Last week I attended the launch of the new Scottish Alliance for People and Places, which took place in Edinburgh’s impressive Dynamic Earth. The Alliance, chaired by former First Minister Henry McLeish, and bringing together a range of different organisations, is intended to work alongside the new Planning Bill which is to be brought to the Scottish Parliament, in order to try and ensure that it is a transformative piece of legislation.
I was at the event because RSA Scotland is one of the founding members of the Alliance. At first glance this may seem a strange group for us to be part of – whilst we may have planners and architects as Fellows of the RSA (the incredible diversity of our Fellowship never ceases to amaze me), planning itself is not a direct focus of our work. If the Alliance was simply a professional grouping, brought together to analyse the detail of the Bill, then we wouldn’t be part of the group. The importance of the Alliance’s vision, however, is that it sees the Planning System as a tool which should exist to empower citizens, rather than a bureaucratic hurdle you have to jump over to get work done (or, perhaps as commonly, simply a way to stop things you don’t like).
It’s an Alliance for People and Places. Place matters, and it matters to the people who live there. Our previous work on the Heritage Index demonstrated the importance of the components of a place to the pride and connection people feel to it. Unfortunately, too often citizens can feel disconnected from the decisions that are made about the places they live and work in. Decisions and changes are made to them, about them, but not by them – often with the best of motives, but potentially missing out on local knowledge, identity and culture.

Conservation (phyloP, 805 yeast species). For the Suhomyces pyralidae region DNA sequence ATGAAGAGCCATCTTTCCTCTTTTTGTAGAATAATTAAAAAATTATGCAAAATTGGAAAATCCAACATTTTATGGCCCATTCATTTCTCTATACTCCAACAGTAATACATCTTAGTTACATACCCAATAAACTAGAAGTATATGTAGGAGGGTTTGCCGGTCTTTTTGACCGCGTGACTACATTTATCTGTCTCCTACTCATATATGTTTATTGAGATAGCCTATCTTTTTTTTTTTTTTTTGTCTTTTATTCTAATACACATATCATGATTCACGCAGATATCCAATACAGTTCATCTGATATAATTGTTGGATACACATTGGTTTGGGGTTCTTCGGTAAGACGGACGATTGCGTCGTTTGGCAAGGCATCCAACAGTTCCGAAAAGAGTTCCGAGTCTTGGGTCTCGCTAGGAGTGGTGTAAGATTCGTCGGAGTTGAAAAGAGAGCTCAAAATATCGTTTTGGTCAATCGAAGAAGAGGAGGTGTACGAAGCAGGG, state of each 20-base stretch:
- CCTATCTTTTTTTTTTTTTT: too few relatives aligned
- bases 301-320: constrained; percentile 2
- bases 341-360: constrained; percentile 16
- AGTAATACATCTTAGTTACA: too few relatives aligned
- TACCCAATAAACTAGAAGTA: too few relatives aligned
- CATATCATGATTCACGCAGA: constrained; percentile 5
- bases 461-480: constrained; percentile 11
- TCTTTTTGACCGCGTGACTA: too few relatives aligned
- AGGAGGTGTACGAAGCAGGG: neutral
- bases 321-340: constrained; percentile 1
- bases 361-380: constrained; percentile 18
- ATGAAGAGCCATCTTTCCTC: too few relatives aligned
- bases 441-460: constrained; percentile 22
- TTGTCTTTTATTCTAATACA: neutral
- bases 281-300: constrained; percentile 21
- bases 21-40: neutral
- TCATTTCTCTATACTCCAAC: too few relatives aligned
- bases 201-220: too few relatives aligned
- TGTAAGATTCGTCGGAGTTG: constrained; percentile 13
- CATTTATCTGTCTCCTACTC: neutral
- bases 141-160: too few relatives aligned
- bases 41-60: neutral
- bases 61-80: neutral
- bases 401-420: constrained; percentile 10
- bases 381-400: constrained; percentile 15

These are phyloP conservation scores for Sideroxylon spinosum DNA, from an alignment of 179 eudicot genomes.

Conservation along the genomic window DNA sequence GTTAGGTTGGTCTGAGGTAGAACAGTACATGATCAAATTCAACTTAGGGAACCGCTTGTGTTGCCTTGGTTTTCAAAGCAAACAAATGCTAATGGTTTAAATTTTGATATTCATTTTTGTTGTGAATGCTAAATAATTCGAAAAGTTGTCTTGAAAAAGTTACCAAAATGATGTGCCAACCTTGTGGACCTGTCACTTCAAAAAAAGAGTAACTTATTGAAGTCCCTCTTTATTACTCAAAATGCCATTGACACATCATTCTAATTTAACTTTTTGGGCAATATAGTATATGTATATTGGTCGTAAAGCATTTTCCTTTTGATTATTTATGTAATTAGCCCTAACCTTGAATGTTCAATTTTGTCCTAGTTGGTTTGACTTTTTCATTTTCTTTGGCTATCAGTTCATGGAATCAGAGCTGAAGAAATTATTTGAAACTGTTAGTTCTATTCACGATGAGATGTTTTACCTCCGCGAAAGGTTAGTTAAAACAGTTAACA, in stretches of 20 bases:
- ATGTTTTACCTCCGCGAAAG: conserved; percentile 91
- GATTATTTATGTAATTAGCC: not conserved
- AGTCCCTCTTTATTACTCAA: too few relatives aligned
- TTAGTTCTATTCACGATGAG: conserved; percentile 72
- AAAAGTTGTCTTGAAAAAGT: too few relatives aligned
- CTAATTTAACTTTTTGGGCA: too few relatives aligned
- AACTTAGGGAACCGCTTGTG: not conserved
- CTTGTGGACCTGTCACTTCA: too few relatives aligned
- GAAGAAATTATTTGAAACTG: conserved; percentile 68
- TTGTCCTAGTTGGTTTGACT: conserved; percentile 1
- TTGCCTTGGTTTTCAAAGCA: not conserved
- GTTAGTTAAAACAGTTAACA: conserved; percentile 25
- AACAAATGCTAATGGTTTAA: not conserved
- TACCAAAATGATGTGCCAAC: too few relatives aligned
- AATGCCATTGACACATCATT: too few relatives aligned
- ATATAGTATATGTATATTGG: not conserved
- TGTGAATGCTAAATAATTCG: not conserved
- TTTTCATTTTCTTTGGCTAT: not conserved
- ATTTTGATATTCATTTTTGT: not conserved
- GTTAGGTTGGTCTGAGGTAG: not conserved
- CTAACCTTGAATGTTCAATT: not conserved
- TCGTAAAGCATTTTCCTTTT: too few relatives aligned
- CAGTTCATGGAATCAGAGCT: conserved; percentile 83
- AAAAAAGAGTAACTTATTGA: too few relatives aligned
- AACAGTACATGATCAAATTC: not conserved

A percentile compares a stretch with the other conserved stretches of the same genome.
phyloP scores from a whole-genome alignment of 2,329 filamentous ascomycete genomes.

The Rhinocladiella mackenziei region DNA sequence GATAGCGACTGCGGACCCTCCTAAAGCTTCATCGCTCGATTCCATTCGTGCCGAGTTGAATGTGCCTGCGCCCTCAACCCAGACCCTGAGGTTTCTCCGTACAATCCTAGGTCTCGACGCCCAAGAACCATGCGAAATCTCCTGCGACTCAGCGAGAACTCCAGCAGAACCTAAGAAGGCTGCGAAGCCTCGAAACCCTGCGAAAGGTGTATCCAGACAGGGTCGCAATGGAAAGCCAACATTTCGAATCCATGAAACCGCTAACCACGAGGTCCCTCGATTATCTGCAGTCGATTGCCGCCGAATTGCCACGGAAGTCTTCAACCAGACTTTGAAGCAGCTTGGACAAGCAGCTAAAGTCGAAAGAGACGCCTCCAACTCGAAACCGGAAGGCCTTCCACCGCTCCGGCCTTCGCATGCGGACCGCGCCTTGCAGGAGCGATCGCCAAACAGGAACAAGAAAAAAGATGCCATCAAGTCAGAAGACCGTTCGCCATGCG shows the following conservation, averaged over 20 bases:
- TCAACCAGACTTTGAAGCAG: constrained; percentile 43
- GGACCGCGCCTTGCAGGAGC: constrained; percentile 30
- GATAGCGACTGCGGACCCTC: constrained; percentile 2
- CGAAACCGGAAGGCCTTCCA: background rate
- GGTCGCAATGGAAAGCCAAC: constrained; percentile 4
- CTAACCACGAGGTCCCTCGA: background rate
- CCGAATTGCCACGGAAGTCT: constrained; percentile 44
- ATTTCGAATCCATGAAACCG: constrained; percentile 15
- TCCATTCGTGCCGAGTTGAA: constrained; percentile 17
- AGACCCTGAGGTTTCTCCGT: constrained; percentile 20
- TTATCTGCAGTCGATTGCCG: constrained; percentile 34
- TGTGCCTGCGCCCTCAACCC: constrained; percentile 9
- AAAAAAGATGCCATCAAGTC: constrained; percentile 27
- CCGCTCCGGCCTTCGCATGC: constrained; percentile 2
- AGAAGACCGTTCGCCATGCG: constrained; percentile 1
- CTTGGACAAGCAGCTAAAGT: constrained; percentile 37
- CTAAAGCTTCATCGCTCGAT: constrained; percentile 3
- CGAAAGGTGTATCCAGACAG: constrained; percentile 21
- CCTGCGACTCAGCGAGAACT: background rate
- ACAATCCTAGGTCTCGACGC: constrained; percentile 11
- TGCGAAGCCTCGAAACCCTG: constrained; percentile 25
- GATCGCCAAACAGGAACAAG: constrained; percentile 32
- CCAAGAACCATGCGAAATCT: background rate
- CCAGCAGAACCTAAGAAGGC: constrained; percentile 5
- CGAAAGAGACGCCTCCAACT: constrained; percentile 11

A new approach to the planning system could be an invaluable tool within this process. In line with the vision of groups such as PAS and RTPI, planning could and should be a resource to support active citizenship. Imagine a system which supported communities in shaping their places, in protecting the assets they treasure and improving the problems they experience. A system which brought together the public and professionals, valuing the contributions that both can make.
When we talk about inclusive growth at the RSA, we describe an economy in which every citizen both participates in and benefits from the system. This to me seems a similar vision for the planning system. We have many strengths in Scotland in terms of our communities, but we also face challenges around engaging those citizens in decision making. A stronger more inclusive planning system would also offer opportunities for increasing democratic participation, for local civic contributions, and wider involvement in the economy of the sort that we have explored at the RSA.
RSA Scotland has joined the Alliance because we believe that this vision for a new Scottish planning system is achievable by working together, and we look forward to collaborating with our new Alliance partners as we move forward.
Jamie Cooke is Head of RSA Scotland. You can follow him on Twitter @JamieACooke and @theRSAScotland.